Collectively, we share our parenting stories from universal topics of coping with work and parenting to topical Singaporean issues of tuition, primary one registration, PSLE, homeschooling as well as parents who have to cope with kids with medical issues.

 

Keep Calm contents pageI’m excited to be among contributors who include Straits Times Deputy Editor Clarissa Oon, Armour Publishing Managing Editor Ruth Wan, Homeschool Singapore Founder Dawn Fung,  former CNA producer Hwee Goh, Danger Dan Author Monica Lim, Pat’s Schoolhouse Founder Patrica Koh, amongst other mums, all with our unique stories to share of our kids from aged 1 to 21. Curated by award-winning author and former journalist Pauline Loh.

Hop over to Armour Publishing’s here to check out this lovely book!

Related:

Keep Calm, Let Go, Stay Sane & Mother On

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Yippee! I’m holding my copy of Keep Calm & Mother On: 21 Stories from Mothers with Children aged 1-21.

Keep Calm & Mother On Cover
I’m one of the 21 mums who contributed parenting stories in this excellently curated collection where mums bare and share authentic, relatable parenting experiences in the Singapore context.

Our experiences are similar on some level. We share the common worry genes once wearing the mother title. We know how mindnumbing it sometimes gets being with toddler/preschooler as a full-time mum (I tell people my writing keeps me sane after a long tiring parenting day.)

Yet, at the same time, our parenting journeys are so different.

Because our children are different.

And we as parents are different.

 

Editor Pauline Loh has brought together a wide band of mums with diverse backgrounds and experiences.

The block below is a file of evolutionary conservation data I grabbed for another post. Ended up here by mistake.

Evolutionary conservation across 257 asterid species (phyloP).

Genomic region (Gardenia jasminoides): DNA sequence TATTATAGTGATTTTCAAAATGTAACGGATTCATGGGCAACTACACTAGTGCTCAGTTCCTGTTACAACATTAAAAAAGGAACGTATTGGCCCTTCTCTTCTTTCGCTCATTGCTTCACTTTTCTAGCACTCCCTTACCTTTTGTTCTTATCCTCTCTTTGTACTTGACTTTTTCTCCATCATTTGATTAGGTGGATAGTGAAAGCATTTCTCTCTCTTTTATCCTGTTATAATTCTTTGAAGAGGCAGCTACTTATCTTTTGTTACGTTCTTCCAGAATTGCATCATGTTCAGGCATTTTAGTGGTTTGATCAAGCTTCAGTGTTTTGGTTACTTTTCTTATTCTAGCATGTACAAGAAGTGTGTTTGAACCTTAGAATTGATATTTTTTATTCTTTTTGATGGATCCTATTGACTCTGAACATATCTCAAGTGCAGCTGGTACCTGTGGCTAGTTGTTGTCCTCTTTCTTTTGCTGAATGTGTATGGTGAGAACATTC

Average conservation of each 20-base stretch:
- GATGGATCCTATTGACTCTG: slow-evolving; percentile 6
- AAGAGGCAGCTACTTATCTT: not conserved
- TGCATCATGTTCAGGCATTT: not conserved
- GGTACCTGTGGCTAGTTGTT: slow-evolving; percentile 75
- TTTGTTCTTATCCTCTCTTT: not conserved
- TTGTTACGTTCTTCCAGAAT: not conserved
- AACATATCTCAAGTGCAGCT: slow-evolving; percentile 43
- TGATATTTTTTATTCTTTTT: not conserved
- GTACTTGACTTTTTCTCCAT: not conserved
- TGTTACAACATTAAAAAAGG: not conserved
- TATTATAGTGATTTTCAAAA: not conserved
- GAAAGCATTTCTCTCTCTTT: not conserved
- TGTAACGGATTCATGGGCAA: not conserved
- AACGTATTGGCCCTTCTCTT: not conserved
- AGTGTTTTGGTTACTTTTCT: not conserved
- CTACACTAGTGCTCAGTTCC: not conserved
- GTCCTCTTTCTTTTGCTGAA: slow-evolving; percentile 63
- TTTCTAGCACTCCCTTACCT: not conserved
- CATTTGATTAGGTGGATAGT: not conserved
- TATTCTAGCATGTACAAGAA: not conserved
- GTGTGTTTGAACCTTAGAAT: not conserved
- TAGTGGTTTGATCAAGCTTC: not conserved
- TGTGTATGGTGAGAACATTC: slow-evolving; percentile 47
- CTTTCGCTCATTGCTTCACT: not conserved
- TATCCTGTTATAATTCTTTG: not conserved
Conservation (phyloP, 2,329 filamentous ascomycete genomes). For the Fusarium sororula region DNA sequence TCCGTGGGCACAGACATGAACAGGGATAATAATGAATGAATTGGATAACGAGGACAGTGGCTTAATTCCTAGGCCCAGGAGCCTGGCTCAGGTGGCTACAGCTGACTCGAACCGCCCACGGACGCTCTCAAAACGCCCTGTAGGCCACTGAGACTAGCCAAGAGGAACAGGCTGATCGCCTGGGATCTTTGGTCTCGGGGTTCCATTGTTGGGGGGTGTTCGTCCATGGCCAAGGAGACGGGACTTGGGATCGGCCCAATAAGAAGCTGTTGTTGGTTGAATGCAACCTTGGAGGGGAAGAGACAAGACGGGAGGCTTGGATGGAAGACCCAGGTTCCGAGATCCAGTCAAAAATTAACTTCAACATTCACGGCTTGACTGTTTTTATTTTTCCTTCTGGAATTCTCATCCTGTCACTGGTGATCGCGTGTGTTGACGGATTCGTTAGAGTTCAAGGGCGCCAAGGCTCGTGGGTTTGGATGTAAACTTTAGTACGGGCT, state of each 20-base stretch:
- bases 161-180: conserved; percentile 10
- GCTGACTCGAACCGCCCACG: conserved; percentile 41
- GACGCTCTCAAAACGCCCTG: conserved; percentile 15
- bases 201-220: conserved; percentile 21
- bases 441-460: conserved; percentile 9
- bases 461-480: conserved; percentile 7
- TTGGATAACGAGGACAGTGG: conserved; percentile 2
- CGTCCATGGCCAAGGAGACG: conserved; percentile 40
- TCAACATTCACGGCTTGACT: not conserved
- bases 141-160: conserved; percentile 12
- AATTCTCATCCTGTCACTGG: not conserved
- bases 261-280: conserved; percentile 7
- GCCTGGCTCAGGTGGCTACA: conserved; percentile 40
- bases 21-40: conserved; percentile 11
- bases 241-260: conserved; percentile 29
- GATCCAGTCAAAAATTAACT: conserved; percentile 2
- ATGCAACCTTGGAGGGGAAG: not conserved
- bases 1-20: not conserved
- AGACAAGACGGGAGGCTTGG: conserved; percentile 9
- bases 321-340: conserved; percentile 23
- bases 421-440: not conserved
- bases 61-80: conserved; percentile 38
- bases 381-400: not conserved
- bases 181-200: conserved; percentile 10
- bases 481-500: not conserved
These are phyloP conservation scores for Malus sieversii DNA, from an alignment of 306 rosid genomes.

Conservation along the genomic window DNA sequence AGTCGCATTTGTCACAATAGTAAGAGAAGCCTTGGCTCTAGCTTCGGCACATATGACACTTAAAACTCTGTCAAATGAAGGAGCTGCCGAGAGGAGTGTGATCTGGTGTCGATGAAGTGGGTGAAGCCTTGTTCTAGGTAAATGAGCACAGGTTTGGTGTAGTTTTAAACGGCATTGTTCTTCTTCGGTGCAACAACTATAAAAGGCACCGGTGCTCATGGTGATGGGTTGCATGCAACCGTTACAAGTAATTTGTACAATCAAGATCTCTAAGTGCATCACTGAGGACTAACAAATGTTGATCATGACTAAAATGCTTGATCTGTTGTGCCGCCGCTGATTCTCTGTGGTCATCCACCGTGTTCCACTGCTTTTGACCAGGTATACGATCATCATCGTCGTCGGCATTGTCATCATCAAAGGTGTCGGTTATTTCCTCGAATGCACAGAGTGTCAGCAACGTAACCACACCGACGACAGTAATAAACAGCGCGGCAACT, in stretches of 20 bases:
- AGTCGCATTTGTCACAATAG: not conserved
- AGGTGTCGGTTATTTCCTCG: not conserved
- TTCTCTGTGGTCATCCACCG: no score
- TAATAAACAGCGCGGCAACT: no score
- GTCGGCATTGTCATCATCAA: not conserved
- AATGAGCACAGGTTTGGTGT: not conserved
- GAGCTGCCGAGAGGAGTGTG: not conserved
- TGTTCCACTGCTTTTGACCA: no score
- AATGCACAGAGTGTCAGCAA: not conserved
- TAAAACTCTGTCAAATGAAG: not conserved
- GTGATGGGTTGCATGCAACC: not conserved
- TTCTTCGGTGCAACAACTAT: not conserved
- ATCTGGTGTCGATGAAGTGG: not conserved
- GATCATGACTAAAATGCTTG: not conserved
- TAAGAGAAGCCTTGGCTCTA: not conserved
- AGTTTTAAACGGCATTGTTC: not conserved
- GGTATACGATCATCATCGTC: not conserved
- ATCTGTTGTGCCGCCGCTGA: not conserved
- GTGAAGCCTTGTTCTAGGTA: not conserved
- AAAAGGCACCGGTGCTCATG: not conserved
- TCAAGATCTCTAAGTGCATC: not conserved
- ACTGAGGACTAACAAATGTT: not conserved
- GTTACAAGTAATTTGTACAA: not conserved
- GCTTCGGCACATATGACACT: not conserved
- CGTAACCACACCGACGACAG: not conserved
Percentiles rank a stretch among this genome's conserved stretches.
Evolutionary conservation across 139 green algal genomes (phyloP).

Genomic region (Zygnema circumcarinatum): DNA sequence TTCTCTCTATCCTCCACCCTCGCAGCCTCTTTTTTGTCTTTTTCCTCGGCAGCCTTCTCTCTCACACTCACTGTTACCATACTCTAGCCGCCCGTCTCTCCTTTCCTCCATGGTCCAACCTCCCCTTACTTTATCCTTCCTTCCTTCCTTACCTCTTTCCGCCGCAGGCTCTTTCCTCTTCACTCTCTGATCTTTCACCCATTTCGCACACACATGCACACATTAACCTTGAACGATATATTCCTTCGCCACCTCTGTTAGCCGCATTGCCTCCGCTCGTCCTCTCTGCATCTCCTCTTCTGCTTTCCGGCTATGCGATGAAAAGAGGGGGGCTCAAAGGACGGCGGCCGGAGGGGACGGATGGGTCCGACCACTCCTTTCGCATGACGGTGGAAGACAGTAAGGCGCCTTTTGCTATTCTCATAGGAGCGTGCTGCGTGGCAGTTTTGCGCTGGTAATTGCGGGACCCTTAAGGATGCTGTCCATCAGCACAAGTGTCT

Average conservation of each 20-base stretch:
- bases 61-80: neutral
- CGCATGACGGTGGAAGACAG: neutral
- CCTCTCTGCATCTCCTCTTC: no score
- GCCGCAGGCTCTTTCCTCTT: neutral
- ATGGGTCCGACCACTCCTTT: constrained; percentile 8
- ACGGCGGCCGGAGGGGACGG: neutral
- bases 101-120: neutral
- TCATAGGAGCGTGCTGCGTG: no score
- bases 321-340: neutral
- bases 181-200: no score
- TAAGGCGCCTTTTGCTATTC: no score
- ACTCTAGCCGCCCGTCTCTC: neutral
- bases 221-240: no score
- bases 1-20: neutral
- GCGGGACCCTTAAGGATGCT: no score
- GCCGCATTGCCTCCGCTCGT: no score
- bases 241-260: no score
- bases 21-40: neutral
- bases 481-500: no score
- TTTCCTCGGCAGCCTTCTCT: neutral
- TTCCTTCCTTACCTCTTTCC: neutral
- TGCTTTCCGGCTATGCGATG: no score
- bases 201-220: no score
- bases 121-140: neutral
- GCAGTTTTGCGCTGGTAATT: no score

* Straits Times Deputy Editor Clarissa Oon shares her travel experiences with two young tods.

* Former Channel News Asia Producer-Presenter Hwee Goh interviews her four kids for soundbites to illustrate the stark differences between boys and girls.

* Danger Dan Author Monica Lim tells what it is like raising teenagers.

* Pat’s Schoolhouse Founder Patricia Koh reflects on her life station as mum to three grown-up daughters who are now mums themselves

* Armour Publishing Managing Editor Ruth Wan and Pauline Loh have also shared their stories which I found especially poignant.

You can buy this newly launched title at Armour Publishing’s online store here. Better still, buy multiple copies for your friends for the upcoming Mother’s Day!

Mothering stories that you can laugh and learn from is like having a good girly chat with friends who get it when it comes to the joys and aches of parenting!

 

 

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The first thing I discovered when I became a first time mum was that my baby did not come with a manual. So I was relieved to come across 14 Secrets to Better Parenting, distilled by author Dave Earley into a small handy book.

Good Parenting Resource on principles for raising children

Good Parenting Resource

 

#1 Establish the Right Target: Wisdom

As Earley writes, Proverbs uses wisdom in the broader sense to speak of skill in daily living. It recognises that people make decisions, choose friends, determine behaviours, handle their money, raise families, and go about life with varying degrees of proficiency. So wisdom includes common sense. Which I may add, is often not so common to us. Proverbs states that real wisdom comes from God.

#2 Focus on Training Your Child to walk in Wisdom

Training means guiding, teaching, showing, encouraging, coaching, correcting, supporting them as they learn to make their way in the world. And effective training is active, intentional, involved, varied, requires co-operative effort, directed, ongoing, individualised and eventually rewarded.

#3 Lay a Proper Foundation

Proverbs says “the fear of the Lord is the beginning of wisdom”. That is, respect, reverence and obedience are the foundations of a successful life i.e. to build the necessary character for children to become wise adults.

#4 Set a Good Example

As parents, our goal is to impart wisdom to our children. But that will be impossible if we do not possess wisdom ourselves. Am I a devoted, determined pursuer of wisdom in God’s Word? Do I work with initiative, foresight and diligence? Am I teachable? Do I flee from bad influence? Do I control my finances? Do I control my temper? It looks like I need some healing balms for my bruises, bumps and blemishes.